"remote administration of the router disabled."  I have found many people are given a false sense of security by this setting.  Remote administration is disabled on almost ALL consumer routers & 3rd party firmwares even but if I am breaking into your router through WiFi it isn't going to stop anything.  I have seen it again and again even if people setup strong WiFi Security the router user name & password are still set to the default.  Once I am on that network I am no longer remote administrating.   

 

Once again OP GREAT POST!  I now have a new post it note to see how this unfolds. 

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ikon

Yes, but you do have to be able to break into the network on the LAN side. On WEP, it's trivial; on WPA it's possible, but not simple; on WPA2 it's a lot more difficult.

 

I do agree, leaving the default username and password is reckless. Even on routers that don't allow the username to be changed, the password should be changed to something really strong.

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FiLiNuX

"Yes, but you do have to be able to break into the network on the LAN side."

 

I don't understand what you mean on the LAN side.  I was basically just saying people think that "Remote Administration" being disabled is not what a lot of people think. ( If I can log on to your wifi , either because its open or because I Aircrack-NG it etc etc, and your router username & password is the default ones, its owned.

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KydDynoMyte

Even my fake Cisco Linksys home router has a seperate option for wireless admin access. Now if it actually works is another story. Turning on https remote access on it wont work with Firefox, Chrome, or IE. But it works for the browser on my phone, go figure.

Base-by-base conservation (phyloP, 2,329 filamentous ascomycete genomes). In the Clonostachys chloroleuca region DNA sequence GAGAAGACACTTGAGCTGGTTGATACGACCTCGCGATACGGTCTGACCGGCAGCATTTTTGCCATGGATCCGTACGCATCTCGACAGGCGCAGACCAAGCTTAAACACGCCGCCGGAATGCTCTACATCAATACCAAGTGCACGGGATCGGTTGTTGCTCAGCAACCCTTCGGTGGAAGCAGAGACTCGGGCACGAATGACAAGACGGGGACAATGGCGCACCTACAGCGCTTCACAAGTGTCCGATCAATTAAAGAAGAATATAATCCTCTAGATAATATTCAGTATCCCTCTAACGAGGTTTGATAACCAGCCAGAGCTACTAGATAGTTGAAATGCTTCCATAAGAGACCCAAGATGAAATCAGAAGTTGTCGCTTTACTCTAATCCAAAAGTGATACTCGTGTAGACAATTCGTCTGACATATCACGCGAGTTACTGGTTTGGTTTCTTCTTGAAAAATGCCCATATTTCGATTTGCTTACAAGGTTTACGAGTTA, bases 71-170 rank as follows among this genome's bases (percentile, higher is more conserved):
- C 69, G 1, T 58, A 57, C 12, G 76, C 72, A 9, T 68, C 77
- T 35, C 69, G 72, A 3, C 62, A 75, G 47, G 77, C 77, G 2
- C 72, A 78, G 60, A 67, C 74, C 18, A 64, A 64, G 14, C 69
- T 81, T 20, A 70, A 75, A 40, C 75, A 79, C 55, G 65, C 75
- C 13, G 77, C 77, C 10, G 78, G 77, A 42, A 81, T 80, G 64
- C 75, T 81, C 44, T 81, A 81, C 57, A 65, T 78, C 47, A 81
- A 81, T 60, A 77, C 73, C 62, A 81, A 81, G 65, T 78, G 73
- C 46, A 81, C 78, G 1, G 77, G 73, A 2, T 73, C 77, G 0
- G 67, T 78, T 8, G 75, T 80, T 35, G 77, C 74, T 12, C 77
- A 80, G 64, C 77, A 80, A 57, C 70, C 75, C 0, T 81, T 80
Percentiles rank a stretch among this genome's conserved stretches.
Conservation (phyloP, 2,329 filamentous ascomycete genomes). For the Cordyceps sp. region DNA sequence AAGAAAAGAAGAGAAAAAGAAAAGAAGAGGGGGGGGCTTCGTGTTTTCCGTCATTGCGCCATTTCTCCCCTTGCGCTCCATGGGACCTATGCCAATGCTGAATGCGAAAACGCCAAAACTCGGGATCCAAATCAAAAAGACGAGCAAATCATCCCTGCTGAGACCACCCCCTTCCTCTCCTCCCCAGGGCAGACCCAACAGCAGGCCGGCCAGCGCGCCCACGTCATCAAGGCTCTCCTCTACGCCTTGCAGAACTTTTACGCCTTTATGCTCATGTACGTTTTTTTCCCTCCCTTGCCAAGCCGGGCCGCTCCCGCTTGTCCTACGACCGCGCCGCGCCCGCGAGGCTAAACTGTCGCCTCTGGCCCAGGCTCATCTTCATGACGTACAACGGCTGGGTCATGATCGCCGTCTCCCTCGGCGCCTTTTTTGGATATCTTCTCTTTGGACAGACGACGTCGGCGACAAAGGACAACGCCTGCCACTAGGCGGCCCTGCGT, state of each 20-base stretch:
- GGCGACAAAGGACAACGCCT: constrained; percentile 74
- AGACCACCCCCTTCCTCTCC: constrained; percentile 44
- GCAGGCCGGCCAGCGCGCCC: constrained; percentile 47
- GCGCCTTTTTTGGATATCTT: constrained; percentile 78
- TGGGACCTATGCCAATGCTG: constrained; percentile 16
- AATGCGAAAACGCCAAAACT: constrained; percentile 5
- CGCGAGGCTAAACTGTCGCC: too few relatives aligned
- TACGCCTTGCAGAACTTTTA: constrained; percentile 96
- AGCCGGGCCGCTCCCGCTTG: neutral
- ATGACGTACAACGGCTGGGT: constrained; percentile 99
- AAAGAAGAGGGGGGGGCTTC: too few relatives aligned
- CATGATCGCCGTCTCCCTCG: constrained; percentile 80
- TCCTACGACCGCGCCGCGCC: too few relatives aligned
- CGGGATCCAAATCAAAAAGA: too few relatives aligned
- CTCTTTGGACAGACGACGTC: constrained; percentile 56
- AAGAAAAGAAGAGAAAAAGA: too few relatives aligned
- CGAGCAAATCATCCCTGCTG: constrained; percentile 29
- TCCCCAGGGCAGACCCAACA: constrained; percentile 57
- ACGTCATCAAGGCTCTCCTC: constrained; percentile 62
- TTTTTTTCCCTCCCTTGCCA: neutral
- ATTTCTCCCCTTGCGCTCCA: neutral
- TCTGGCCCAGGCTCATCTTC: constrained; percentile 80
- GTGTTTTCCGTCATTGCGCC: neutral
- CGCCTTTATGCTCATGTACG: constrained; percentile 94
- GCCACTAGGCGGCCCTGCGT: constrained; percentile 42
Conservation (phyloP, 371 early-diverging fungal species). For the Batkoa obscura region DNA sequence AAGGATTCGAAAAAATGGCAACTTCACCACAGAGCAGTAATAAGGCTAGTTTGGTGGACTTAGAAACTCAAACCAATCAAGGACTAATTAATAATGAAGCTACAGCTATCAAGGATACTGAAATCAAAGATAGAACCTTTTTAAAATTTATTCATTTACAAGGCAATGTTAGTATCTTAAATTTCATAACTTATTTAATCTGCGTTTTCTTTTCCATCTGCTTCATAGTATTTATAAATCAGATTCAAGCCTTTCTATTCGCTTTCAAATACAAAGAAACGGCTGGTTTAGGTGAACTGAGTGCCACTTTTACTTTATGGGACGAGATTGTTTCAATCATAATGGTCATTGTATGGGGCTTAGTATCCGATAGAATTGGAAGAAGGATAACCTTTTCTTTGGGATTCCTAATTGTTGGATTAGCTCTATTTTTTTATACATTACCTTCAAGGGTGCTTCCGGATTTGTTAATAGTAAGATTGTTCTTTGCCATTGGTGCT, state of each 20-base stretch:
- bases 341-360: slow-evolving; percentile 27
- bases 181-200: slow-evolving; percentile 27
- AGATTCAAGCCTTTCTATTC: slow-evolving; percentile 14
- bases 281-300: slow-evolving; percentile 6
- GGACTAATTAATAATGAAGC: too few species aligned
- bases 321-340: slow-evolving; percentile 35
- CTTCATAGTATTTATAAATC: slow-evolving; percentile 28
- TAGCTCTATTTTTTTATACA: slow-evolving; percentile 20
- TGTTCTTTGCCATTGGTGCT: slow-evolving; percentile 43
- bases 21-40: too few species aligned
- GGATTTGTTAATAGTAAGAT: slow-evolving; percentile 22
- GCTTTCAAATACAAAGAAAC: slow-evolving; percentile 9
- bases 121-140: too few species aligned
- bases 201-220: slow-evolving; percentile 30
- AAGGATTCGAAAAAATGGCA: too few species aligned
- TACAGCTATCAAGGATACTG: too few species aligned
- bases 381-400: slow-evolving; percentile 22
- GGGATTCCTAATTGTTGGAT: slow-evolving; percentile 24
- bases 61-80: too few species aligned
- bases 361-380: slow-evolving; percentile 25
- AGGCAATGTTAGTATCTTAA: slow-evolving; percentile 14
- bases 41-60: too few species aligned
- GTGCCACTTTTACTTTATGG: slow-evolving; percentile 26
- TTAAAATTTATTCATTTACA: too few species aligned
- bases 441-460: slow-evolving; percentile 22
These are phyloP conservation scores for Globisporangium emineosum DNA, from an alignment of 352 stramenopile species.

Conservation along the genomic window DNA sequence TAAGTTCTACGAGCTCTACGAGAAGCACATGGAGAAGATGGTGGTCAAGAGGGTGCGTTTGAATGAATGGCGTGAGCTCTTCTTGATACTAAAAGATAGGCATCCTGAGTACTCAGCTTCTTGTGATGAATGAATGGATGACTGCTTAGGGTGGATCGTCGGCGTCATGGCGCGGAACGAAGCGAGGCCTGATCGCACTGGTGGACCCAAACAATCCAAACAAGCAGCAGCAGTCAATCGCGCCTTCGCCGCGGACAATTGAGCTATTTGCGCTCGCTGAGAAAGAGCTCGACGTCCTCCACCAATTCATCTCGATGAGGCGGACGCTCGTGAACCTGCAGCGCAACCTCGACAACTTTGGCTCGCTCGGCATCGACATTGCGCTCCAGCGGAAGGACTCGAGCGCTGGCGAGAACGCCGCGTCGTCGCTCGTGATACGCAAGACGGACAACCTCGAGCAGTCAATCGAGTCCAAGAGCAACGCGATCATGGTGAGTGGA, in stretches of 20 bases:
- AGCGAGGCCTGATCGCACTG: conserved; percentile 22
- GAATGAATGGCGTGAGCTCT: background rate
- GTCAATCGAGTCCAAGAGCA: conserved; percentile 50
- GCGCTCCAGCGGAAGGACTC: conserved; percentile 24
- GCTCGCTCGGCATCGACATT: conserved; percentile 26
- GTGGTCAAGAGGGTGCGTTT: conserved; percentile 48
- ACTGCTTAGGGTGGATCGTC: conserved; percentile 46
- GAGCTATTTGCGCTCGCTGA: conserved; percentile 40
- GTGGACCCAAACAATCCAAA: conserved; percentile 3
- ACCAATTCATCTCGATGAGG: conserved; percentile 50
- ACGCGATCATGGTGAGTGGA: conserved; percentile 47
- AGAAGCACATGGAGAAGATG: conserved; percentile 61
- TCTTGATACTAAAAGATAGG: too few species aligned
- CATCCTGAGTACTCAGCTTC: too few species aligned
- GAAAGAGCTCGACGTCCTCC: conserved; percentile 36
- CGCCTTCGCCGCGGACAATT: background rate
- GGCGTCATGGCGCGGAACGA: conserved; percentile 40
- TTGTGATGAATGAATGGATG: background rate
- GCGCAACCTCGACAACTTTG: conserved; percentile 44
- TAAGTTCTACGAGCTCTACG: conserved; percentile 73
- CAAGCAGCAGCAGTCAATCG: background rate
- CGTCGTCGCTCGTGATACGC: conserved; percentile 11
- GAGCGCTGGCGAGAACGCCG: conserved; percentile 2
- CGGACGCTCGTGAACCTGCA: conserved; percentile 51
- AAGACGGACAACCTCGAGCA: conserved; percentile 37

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ikon

"Yes, but you do have to be able to break into the network on the LAN side."

 

I don't understand what you mean on the LAN side.  I was basically just saying people think that "Remote Administration" being disabled is not what a lot of people think. ( If I can log on to your wifi , either because its open or because I Aircrack-NG it etc etc, and your router username & password is the default ones, its owned.

 

My point is that it's not that easy to log onto a Wi-Fi router that has a good WPA/WPA2 key. The cracking tools only go so far in this regard. Now, some of the recently discovered weaknesses may help, but over the years I have challenged quite a few people to crack both my home Wi-Fi and routers at work. WPA2 is used for both locations. Individuals, and security firms, have tried. To date, none have succeeded.

 

In a sense, if they can't get a session on the router, then the admin ID and password are moot (as long as remote admin is disabled).

 

Even the makers of AirCrack-ng admit that it can only crack Pre-shared keys, and even then only if the keys are in a dictionary or relatively short. Neither of those is true in my case.

 

I've had to set up several corporate wireless LANs, so I've paid quite a bit of attention to the security. I pretty much always hire a speciality firm to test for vulnerabilities on the corporate ones. Wireless LANs do make me nervous but, so far, some prudent configuration has kept home and work secure.... keeping my fingers crossed :)